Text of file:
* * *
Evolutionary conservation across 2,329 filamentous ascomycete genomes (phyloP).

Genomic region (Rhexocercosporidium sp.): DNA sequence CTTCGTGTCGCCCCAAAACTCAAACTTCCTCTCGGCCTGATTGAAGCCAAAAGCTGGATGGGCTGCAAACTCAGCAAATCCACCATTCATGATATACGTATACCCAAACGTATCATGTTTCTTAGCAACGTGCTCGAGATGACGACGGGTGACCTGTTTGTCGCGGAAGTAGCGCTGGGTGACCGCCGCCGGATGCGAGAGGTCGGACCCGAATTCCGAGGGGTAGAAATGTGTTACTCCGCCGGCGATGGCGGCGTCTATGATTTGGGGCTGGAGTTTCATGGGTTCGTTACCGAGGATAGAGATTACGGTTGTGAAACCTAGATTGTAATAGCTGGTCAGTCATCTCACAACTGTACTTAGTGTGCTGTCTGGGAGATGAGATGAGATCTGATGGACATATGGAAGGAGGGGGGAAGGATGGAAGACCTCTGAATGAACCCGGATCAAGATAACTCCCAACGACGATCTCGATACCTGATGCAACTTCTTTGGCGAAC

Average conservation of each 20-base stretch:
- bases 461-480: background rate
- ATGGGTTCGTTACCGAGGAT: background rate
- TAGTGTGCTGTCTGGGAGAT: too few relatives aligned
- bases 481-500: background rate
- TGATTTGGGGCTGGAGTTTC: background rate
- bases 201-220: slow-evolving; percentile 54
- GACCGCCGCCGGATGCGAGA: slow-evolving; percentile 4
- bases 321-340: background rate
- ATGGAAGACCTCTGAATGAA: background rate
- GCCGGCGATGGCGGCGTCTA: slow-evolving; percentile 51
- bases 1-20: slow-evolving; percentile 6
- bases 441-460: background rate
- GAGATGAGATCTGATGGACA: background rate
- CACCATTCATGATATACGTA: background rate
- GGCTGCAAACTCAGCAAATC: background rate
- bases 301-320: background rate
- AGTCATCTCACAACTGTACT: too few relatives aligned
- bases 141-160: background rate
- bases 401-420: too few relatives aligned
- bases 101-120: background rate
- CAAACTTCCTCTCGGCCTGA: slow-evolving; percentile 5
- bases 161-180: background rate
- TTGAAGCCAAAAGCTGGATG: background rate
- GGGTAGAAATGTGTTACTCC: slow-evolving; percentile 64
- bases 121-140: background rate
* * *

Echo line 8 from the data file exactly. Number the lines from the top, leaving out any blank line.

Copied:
- TGATTTGGGGCTGGAGTTTC: background rate